Thinking about the way your muscles work could physically boost your strength, research suggests.
The team measured electrical activity in the muscle
A Hull University team asked 30 subjects to do biceps curls and found their muscles worked more when they focused on what the muscles were doing.
But lower rates of muscle activity were recorded when they simply visualised themselves lifting the weight.
The study is being presented at the British Psychological Society conference in Cardiff on Friday.
The team wired their subjects up to weight machines which monitored levels of electrical activity in their biceps and asked them to think in two different ways while exercising.
They assumed that the more electrical activity that was measured - the more the muscle is doing.
When subjects were asked to focus on what their muscles were doing and how they were working there were significantly higher levels of electrical activity.
But when they were asked to visualise lifting the weight, electrical activity was lower.
Earlier studies have shown that thinking about what muscles are actually doing can make more skilful tasks like throwing a ball more difficult.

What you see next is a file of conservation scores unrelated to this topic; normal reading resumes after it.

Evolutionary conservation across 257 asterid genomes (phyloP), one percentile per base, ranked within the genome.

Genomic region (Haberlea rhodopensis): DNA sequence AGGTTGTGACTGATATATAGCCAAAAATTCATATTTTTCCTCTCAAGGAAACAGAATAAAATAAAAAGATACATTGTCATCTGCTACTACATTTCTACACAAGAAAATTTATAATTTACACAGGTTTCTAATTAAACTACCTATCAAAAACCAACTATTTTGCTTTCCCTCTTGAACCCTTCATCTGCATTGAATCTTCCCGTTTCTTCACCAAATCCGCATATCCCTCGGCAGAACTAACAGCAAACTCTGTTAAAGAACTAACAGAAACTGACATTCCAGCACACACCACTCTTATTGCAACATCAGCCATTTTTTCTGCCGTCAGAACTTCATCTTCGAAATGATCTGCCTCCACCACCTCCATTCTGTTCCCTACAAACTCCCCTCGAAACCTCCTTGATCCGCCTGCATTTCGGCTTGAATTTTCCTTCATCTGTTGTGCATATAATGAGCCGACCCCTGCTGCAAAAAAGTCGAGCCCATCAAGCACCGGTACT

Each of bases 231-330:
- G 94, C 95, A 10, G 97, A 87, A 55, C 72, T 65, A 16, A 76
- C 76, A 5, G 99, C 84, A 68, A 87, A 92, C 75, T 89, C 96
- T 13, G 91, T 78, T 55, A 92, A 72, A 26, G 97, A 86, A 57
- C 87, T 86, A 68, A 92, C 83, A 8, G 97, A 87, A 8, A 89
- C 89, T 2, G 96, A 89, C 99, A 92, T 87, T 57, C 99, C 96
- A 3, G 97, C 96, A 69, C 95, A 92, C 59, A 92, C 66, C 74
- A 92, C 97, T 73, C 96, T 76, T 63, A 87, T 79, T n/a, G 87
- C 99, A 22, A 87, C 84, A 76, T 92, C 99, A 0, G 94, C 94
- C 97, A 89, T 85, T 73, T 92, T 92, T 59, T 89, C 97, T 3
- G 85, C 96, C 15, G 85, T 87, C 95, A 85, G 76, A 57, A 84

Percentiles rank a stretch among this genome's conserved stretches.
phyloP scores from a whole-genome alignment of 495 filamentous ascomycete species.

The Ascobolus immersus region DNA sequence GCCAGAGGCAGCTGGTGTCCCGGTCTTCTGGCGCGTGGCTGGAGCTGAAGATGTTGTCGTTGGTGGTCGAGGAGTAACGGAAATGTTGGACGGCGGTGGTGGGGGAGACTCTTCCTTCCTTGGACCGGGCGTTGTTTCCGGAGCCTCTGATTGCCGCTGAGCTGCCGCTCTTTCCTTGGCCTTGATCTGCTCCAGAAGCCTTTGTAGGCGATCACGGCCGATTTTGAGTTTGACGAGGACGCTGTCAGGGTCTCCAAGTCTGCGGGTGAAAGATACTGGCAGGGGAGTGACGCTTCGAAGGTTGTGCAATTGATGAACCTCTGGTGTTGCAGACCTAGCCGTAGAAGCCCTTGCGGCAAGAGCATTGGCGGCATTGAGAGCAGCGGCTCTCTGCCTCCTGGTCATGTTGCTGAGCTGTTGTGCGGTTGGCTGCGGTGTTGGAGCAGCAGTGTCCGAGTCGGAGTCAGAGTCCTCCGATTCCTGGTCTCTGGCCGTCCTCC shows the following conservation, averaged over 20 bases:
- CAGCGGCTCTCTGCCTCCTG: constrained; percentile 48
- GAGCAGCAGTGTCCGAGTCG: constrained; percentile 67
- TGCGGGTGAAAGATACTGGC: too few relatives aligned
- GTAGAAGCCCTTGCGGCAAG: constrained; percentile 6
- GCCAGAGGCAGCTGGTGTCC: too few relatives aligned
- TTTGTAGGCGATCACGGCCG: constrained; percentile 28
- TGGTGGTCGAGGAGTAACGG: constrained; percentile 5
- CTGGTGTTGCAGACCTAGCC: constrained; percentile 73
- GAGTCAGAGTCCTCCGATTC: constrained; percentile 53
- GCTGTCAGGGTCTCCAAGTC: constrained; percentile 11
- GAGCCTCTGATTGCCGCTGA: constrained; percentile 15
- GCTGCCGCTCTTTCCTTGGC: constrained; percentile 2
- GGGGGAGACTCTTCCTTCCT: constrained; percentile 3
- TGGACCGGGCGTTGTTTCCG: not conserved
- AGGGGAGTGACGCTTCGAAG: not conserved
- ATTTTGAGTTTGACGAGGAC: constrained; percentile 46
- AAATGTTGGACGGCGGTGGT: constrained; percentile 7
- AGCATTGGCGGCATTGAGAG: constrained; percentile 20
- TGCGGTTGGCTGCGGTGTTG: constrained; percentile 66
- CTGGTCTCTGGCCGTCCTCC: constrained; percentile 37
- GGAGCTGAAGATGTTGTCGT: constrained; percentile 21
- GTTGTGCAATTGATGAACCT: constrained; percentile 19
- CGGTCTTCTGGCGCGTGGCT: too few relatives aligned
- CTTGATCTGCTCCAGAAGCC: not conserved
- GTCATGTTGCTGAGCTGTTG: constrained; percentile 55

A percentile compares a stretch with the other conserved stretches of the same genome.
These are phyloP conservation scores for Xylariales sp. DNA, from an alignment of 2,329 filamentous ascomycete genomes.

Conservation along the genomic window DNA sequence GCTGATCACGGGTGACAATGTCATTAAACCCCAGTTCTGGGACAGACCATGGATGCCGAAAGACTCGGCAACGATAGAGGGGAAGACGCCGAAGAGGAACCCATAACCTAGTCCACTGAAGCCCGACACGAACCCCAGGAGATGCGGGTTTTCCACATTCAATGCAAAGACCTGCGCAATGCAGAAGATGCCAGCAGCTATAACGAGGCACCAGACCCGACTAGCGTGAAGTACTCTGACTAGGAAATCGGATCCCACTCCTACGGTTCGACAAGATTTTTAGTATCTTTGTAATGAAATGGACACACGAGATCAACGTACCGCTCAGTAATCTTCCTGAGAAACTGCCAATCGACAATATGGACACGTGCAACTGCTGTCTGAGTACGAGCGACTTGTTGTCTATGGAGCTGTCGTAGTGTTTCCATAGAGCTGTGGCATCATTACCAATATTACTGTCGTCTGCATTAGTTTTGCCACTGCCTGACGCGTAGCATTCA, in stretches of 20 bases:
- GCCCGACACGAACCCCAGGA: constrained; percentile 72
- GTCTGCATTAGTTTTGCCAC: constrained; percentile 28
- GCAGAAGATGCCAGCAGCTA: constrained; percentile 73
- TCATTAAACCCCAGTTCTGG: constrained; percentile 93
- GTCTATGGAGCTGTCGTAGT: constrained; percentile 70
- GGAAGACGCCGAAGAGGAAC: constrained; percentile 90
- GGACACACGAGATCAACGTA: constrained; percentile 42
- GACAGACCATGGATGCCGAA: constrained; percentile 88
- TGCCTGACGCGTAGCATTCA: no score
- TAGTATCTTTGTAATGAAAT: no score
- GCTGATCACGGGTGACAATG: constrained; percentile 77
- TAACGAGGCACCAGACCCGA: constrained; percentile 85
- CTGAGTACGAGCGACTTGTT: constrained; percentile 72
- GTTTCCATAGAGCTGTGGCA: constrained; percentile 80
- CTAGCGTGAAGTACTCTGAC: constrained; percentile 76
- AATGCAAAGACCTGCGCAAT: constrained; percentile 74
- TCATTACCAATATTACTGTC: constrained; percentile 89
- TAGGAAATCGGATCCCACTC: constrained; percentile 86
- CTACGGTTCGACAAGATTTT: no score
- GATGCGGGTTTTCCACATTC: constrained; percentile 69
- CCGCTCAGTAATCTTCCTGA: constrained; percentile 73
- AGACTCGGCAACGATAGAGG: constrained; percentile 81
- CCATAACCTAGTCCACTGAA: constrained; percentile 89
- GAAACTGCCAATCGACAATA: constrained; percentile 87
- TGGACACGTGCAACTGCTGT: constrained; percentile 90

Dr David Marchant explains: "When athletes are at the starting line they are primarily focusing on the end of the track rather than what their legs are doing."
If they focused on the actual movement in their legs they probably would not perform as well, he said.
But this research shows it can be helpful to focus directly on the muscles to improve muscle strength.
Dr Marchant added: "Say you have a footballer who's got some sort of muscular injury he wants to repair - ask him to think about what the muscle is actually doing while he is exercising and it is better.
"But if he's going to kick a penalty - don't get him to think about the muscle because it will go wrong. Instead focus on the goal."
Dr Marchant suggest the reason why the penalty kick will fail in this scenario is because the player's muscle is over-activated by the mental focus on it.
He suggested that sports coaches and trainers would benefit from tailoring their instructions depending on what they wanted to achieve.
Dr Jim Golby, expert in sports and mental toughness at the University of Teesside's Social Futures Institute, said the study was an interesting one which tested how mental imaging affected performance.
But he said testing the subjects with 10 repetitions did not really replicate any real life sporting conditions.